In keeping with the spirit of what has been declared National School Choice week, “School Choice in DPS” is slated for 3:30 p.m. at the office of Education Reform Now, 2543 California St., in Denver. Among the guests expected is nationally prominent Democratic consultant Joe Trippi. Guests are asked to RSVP to Rachel Gordon at Education Reform Now, [email protected] Space is limited.

U.S. Rep. Jared Polis, D-Boulder, will tour Casey Middle School, the first LEED Platinum Certified school in Colorado, with Nancy Sutley, President Obama’s principal environmental advisor and chair of the White House Council on Environmental Quality. During the visit, they will learn how the school’s energy upgrades including solar panels and a new ground source heat exchange system are saving it more than 50 percent on its energy bill even as the school has expanded its facilities by 40 percent. The tour begins at 1:30 p.m. at the school, 1301 High St. in Boulder.

Good reads from elsewhere:

Public health officials continue to test students and staff at Longmont High School after the discovery of latent tuberculosis at the school, reports the Longmont Times-Call.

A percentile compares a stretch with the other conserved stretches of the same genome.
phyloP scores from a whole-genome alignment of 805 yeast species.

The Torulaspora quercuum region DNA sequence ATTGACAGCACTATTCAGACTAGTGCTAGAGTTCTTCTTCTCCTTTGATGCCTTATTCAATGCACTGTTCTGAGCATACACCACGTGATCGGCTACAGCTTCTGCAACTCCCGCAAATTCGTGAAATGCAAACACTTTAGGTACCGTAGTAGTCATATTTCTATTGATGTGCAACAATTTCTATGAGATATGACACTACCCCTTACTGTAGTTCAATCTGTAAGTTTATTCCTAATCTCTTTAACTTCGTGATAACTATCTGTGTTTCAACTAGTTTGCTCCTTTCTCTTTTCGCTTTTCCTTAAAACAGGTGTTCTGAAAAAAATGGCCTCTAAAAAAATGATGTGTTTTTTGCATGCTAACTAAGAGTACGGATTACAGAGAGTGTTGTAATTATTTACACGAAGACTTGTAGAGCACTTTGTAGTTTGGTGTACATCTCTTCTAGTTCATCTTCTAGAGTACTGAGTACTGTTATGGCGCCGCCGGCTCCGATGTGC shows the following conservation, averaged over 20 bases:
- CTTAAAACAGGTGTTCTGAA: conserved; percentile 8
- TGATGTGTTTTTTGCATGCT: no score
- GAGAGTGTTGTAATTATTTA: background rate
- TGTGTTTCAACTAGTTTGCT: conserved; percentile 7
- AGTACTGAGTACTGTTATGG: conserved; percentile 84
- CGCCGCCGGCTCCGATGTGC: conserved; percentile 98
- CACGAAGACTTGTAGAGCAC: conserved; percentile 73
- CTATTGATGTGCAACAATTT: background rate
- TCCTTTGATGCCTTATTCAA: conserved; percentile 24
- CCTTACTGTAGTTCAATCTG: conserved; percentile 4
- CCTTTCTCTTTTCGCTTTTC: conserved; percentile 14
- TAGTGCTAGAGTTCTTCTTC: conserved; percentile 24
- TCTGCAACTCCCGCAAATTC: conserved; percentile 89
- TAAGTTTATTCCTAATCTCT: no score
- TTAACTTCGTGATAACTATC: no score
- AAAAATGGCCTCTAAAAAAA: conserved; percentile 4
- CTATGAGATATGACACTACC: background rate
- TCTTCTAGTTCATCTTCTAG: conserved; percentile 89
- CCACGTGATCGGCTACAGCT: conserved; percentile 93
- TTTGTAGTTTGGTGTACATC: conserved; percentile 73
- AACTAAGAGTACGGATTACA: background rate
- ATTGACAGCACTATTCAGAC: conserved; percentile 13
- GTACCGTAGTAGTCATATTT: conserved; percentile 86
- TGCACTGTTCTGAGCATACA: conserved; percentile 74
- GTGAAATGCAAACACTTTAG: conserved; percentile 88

State Board of Education Chairman Bob Schaffer, who is also the principal of Liberty Common High School in Fort Collins, endorsed the work of Neenan Co. as the school prepares to break ground for an expansion next week. The Fort Collins Coloradoan reported that the school built “an extra layer” of engineering oversight into its contract with Neenan, which is embroiled in a state investigation into the quality of its work at 15 other sites.

The EdNews’ Churn is a daily roundup of briefs, notes and meetings in the world of Colorado education. To submit an item for consideration in this listing, please email us at [email protected]

call out

Our readers had a lot to say in 2017. Make your voice heard in 2018.

PHOTO: Chris Hill/Whitney Achievement School
Teacher Carl Schneider walks children home in 2015 as part of the after-school walking program at Whitney Achievement Elementary School in Memphis. This photograph went viral and inspired a First Person reflection from Schneider in 2017.

Last year, some of our most popular pieces came from readers who told their stories in a series that we call First Person.

For instance, Carl Schneider wrote about the 2015 viral photograph that showed him walking his students home from school in a low-income neighborhood of Memphis. His perspective on what got lost in the shuffle continues to draw thousands of readers.

First Person is also a platform to influence policy. Recent high school graduate Anisah Karim described the pressure she felt to apply to 100 colleges in the quest for millions of dollars in scholarships. Because of her piece, the school board in Memphis is reviewing the so-called “million-dollar scholar” culture at some high schools.

Do you have a story to tell or a point to make? In 2018, we want to give an even greater voice to students, parents, teachers, administrators, advocates and others who are trying to improve public education in Tennessee. We’re looking for essays of 500 to 750 words grounded in personal experience.